Our itinerary in May and June includes stops to many of the Greek Islands. So, for a few fleeting moments, we get to feel like Young, Big Time, Island Hopping, Trust Fund Having, Money Bleeding Sophisticates. The Greek Island that attracts the majority of the aforementioned demographic is Mykonos. The tiny island has a population of only 15,000 but attracts over 800,000 visitors a year.
I’m pretty sure Mykonos is past its glory days of the 1960s, when it was a tucked away haven for the beautiful celebrities and debutantes to live it up as they please. I can’t picture Twiggy and Edie Sedgwick drinking in designer miniskirts in front of what is now “Themostopolis’ Internet Café and Gyro Shop” or Rock Hudson trying to keep his secret safe by tip-toeing into one of the many subtly-named clubs like “Ramrod” or “Every Guy in Here is A Gay.”
But, like we’ve discovered in most places where many have gone before us, if you make the effort and dig a little deeper, Mykonos is still a wondrous place. It is said that the roads of Mykonos were designed to confuse pirates, so it is no surprise that they are winding and curvy and poorly labeled.
You have to take these roads to get to the good stuff past the port, like the beaches and little resorts, but to walk it is very time-consuming and uncomfortable.
Cody, Steve and I decided to explore Mykonos on ATVs. We rented four-wheelers (Steve and I on one, Cody on another, helmets on all three of us) in the morning and began zipping around the island.
Yes, I rode a four-wheeler. I didn’t drive because I of course do not know how to drive since I am a city rat. And it was really fun. We rode through the hills and farms of Mykonos, in awe of the mountains and the white building with bright blue roofs and all the animals just hanging out in pastures along the roadside.
We didn’t have a destination in mind, so when we got a bit famished, we pulled off at a little resort - which I’m sure is packed during high season. But that day it was empty, and we ate amazing Greek food in a beautiful garden.
A family owned the place, so the young daughter was riding her bike around us, the men were playing cards, and cats sniffed about. It was right on one of the main beaches in Mykonos as well, so we were able to dip our toes in the sea while our bellies went to work on our meal.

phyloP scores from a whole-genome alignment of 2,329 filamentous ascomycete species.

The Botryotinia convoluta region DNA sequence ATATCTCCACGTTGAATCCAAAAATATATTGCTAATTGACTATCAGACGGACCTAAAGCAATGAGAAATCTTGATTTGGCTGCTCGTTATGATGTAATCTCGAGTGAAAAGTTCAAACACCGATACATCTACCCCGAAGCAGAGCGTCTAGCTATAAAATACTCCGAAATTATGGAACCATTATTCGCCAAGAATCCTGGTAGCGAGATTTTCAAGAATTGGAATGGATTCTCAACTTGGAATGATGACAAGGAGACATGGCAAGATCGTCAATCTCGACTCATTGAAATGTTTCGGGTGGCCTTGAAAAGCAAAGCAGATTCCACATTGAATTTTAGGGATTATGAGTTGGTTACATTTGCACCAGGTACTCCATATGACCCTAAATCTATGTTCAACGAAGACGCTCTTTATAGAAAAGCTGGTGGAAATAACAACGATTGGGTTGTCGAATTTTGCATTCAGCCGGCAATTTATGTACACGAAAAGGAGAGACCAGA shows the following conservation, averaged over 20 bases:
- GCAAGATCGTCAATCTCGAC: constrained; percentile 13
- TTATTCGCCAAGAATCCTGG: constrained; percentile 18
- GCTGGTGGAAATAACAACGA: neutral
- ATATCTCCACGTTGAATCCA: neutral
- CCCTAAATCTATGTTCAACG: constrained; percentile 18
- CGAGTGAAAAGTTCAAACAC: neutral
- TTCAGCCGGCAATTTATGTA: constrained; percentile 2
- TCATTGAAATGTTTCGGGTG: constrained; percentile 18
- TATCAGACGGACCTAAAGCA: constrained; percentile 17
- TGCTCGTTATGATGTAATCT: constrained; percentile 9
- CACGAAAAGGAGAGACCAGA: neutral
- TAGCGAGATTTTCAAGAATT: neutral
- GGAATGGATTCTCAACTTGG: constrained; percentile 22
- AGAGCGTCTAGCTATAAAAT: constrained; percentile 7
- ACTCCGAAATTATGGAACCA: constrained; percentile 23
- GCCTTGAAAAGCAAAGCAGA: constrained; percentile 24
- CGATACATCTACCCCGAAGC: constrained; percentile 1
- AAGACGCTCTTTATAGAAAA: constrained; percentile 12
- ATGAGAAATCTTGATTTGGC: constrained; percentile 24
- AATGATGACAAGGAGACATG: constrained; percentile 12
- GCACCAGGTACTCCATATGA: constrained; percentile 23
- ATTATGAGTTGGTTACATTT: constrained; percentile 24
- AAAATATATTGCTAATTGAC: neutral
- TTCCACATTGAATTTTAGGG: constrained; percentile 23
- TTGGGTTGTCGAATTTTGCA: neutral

The two main beaches on Mykonos are Paradise Beach and, wait for it, Super Paradise Beach.
Super Paradise Beach is the hipster beach and we wanted to go there just to see it, but not to drink a 16 Euro Corona which as about the cheapest thing at the bar.
It is a pretty ridiculous place, and we were there very early in the afternoon. It is a mostly Gay, nude beach, but no one was really out and about yet. There is a full on grotto by the bar, complete with a sizeable pool, marble dance floor, and an extravagant DJ booth. It is more like Super We’re All On Ecstasy Paradise Beach.
Since neither Cody nor Steve nor I felt like starting a rave at 1 in the afternoon,
we bid adieu to Super Paradise and hopped on out ATVs and began the ascent up the very steep hill that we had traveled down to get to the beach.
We were worried about Cody’s vehicle since it was having trouble making it on flat roads and went no faster than about 5 miles an hour. Hence, Steve and I drove behind him to make sure he didn’t start to slide down the hill.
And he didn’t. Cody’s little feeble bike did just fine. In fact, Cody was able to push OUR bike when it began to stall at the top of the hill. In fact, Cody was able to push two grown people with almost 12 feet of height between them for a good couple of minutes.
In fact, Cody was able to watch, powerless, as we lost control, as our bike lost all brake power, and as we began to roll rapidly down the steep hill.